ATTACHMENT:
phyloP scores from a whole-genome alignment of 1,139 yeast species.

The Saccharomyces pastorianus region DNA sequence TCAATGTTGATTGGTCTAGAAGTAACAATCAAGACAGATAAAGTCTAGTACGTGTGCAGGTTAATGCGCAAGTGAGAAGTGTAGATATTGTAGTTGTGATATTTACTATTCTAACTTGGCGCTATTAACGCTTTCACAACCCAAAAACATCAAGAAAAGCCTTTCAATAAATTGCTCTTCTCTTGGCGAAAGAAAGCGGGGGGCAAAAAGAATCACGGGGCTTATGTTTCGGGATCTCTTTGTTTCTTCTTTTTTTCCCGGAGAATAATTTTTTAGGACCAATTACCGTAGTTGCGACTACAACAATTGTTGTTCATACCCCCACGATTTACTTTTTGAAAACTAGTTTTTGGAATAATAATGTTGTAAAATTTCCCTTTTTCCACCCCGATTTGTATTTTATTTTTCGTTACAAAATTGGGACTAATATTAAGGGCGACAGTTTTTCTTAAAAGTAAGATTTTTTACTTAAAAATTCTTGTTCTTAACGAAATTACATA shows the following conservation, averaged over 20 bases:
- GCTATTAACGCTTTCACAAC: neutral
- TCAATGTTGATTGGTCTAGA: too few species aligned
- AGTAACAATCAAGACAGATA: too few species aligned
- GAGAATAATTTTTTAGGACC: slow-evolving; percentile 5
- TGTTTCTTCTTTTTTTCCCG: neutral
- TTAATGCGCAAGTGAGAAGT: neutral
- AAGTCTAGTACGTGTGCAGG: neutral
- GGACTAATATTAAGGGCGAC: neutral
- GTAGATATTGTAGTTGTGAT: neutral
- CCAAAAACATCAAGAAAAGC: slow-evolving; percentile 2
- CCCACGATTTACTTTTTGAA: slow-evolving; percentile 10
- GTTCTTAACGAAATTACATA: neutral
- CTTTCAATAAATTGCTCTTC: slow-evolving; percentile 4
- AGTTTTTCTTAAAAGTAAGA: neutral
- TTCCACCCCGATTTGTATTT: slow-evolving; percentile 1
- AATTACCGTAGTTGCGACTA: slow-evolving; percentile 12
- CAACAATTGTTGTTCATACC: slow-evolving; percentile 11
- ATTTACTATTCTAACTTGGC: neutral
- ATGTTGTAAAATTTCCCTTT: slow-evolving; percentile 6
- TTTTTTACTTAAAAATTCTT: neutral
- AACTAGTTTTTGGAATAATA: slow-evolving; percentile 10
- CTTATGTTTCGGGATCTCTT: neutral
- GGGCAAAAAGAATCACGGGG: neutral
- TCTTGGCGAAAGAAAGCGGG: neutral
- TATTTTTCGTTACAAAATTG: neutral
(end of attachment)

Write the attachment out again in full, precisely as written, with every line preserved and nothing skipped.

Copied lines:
phyloP scores from a whole-genome alignment of 1,139 yeast species.

The Saccharomyces pastorianus region DNA sequence TCAATGTTGATTGGTCTAGAAGTAACAATCAAGACAGATAAAGTCTAGTACGTGTGCAGGTTAATGCGCAAGTGAGAAGTGTAGATATTGTAGTTGTGATATTTACTATTCTAACTTGGCGCTATTAACGCTTTCACAACCCAAAAACATCAAGAAAAGCCTTTCAATAAATTGCTCTTCTCTTGGCGAAAGAAAGCGGGGGGCAAAAAGAATCACGGGGCTTATGTTTCGGGATCTCTTTGTTTCTTCTTTTTTTCCCGGAGAATAATTTTTTAGGACCAATTACCGTAGTTGCGACTACAACAATTGTTGTTCATACCCCCACGATTTACTTTTTGAAAACTAGTTTTTGGAATAATAATGTTGTAAAATTTCCCTTTTTCCACCCCGATTTGTATTTTATTTTTCGTTACAAAATTGGGACTAATATTAAGGGCGACAGTTTTTCTTAAAAGTAAGATTTTTTACTTAAAAATTCTTGTTCTTAACGAAATTACATA shows the following conservation, averaged over 20 bases:
- GCTATTAACGCTTTCACAAC: neutral
- TCAATGTTGATTGGTCTAGA: too few species aligned
- AGTAACAATCAAGACAGATA: too few species aligned
- GAGAATAATTTTTTAGGACC: slow-evolving; percentile 5
- TGTTTCTTCTTTTTTTCCCG: neutral
- TTAATGCGCAAGTGAGAAGT: neutral
- AAGTCTAGTACGTGTGCAGG: neutral
- GGACTAATATTAAGGGCGAC: neutral
- GTAGATATTGTAGTTGTGAT: neutral
- CCAAAAACATCAAGAAAAGC: slow-evolving; percentile 2
- CCCACGATTTACTTTTTGAA: slow-evolving; percentile 10
- GTTCTTAACGAAATTACATA: neutral
- CTTTCAATAAATTGCTCTTC: slow-evolving; percentile 4
- AGTTTTTCTTAAAAGTAAGA: neutral
- TTCCACCCCGATTTGTATTT: slow-evolving; percentile 1
- AATTACCGTAGTTGCGACTA: slow-evolving; percentile 12
- CAACAATTGTTGTTCATACC: slow-evolving; percentile 11
- ATTTACTATTCTAACTTGGC: neutral
- ATGTTGTAAAATTTCCCTTT: slow-evolving; percentile 6
- TTTTTTACTTAAAAATTCTT: neutral
- AACTAGTTTTTGGAATAATA: slow-evolving; percentile 10
- CTTATGTTTCGGGATCTCTT: neutral
- GGGCAAAAAGAATCACGGGG: neutral
- TCTTGGCGAAAGAAAGCGGG: neutral
- TATTTTTCGTTACAAAATTG: neutral